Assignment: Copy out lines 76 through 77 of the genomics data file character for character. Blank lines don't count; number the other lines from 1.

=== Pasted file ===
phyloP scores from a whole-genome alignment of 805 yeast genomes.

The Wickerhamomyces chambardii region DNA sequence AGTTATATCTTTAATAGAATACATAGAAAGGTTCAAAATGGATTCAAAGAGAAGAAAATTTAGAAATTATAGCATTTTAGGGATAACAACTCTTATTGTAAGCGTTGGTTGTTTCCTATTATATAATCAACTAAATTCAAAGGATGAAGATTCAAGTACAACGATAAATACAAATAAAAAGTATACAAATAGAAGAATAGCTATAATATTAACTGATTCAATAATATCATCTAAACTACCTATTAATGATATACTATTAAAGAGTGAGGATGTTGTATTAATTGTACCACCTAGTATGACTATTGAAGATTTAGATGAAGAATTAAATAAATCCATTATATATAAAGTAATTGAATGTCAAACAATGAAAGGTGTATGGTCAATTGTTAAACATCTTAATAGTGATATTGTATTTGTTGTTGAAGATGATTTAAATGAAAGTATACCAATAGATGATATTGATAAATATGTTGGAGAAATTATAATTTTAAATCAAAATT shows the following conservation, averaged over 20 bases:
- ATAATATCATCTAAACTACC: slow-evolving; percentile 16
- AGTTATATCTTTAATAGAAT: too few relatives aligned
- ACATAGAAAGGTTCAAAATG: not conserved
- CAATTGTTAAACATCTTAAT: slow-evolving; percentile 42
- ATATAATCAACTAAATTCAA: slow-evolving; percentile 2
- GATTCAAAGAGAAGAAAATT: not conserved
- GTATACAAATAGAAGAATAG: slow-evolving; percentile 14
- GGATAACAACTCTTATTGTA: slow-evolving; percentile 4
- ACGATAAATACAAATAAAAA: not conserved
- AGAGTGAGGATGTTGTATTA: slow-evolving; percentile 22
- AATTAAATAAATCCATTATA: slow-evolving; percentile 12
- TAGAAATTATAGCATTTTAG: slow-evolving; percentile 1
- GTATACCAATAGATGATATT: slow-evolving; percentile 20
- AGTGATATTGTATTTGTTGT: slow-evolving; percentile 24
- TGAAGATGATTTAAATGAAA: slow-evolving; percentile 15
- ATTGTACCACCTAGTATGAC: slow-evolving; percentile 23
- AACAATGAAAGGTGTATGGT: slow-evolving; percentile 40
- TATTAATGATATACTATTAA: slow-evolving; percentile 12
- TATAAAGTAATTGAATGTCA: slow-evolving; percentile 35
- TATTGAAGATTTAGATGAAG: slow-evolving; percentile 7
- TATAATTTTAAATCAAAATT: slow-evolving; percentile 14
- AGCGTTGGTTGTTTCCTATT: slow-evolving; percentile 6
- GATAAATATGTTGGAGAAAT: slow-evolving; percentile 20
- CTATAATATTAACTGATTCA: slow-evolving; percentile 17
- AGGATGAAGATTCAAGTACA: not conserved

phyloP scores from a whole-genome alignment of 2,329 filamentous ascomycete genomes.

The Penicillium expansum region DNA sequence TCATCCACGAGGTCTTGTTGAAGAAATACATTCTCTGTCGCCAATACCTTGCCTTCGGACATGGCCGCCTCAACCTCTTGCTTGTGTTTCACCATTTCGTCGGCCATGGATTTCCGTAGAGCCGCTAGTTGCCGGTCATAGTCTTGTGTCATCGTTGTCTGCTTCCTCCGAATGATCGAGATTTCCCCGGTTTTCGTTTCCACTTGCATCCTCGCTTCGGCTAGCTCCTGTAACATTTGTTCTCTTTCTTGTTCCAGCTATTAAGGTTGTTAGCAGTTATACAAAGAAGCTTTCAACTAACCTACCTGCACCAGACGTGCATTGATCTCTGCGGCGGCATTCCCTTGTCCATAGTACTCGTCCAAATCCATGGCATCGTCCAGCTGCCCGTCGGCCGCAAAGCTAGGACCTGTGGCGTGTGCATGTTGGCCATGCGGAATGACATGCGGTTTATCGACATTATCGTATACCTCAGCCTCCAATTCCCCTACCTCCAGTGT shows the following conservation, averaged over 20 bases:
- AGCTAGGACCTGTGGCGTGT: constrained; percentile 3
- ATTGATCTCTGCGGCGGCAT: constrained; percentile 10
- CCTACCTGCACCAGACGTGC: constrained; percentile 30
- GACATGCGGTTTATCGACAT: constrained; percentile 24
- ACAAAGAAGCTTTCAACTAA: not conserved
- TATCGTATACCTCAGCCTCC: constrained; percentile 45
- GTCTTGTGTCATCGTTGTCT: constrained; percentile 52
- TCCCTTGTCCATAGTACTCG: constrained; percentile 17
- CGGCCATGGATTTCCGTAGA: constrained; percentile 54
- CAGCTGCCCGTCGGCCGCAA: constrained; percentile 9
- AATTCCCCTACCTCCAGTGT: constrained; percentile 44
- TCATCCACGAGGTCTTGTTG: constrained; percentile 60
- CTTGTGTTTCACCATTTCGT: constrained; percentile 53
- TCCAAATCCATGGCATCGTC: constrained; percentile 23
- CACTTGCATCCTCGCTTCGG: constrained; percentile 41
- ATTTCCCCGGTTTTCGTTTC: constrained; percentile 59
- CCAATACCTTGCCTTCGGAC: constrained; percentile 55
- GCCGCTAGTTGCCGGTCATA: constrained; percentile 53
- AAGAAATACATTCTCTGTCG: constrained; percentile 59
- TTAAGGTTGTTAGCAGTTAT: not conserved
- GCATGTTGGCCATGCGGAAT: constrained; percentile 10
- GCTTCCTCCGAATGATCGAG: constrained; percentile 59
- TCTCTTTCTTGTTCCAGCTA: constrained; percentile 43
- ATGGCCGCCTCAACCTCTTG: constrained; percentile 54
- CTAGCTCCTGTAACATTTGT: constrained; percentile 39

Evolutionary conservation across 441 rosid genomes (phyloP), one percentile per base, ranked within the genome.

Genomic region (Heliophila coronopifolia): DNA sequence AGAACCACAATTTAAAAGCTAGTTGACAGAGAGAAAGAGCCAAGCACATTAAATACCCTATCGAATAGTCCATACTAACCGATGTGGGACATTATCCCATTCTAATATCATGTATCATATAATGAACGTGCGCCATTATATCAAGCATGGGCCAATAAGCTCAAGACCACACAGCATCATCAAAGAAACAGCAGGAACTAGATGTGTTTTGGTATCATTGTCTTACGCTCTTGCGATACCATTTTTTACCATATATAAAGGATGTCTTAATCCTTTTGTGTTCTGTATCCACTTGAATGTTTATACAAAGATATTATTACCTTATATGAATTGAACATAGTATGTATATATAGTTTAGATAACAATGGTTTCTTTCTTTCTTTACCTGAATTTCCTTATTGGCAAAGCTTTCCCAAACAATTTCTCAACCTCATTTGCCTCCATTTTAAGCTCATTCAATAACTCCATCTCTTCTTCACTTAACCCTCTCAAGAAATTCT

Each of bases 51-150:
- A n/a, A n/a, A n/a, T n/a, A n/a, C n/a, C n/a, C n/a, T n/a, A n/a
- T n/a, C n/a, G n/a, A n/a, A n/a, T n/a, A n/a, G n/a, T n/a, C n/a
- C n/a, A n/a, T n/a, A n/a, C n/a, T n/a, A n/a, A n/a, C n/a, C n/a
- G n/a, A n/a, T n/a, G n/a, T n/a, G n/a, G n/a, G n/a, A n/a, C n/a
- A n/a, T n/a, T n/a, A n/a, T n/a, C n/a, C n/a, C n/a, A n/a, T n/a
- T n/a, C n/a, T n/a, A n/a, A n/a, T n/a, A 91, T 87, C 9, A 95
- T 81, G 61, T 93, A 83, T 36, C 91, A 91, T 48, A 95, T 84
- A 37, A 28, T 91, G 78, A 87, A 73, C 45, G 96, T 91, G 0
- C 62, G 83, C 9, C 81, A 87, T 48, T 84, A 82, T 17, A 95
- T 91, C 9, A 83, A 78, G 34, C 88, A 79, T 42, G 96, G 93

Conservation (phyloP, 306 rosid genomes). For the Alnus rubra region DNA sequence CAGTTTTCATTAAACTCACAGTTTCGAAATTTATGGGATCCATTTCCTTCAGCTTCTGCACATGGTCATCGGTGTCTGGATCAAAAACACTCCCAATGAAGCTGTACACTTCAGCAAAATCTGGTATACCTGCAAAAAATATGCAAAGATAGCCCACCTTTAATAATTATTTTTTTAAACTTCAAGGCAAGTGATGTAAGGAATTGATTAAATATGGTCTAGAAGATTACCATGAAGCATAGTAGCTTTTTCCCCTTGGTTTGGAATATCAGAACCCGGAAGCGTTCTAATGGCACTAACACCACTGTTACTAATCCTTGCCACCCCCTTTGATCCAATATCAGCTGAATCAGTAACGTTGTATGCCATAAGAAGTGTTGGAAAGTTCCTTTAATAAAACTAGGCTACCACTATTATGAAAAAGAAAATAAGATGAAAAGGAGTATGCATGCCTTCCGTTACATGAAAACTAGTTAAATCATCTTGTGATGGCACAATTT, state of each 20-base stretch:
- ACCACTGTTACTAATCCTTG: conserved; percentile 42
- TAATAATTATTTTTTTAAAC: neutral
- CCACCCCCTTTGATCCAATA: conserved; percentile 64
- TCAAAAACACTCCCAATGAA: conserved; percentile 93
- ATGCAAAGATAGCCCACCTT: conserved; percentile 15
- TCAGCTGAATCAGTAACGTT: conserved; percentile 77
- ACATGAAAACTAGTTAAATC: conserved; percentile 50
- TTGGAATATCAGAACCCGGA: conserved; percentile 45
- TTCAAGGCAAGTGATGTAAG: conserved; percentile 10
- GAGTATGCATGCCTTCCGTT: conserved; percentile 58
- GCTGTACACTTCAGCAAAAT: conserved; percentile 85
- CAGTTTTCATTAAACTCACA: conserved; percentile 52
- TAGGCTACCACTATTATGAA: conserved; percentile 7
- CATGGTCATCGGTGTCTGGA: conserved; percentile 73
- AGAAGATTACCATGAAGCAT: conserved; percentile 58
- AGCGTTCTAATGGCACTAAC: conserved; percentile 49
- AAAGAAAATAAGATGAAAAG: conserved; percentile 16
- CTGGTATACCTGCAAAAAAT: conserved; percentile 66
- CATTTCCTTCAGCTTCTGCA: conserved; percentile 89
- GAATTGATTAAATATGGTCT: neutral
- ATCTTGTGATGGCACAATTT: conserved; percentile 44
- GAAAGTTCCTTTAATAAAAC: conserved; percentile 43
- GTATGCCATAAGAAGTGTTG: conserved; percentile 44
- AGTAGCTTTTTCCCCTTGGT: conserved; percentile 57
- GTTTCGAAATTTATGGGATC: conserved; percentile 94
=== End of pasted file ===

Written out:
- TTGGAATATCAGAACCCGGA: conserved; percentile 45
- TTCAAGGCAAGTGATGTAAG: conserved; percentile 10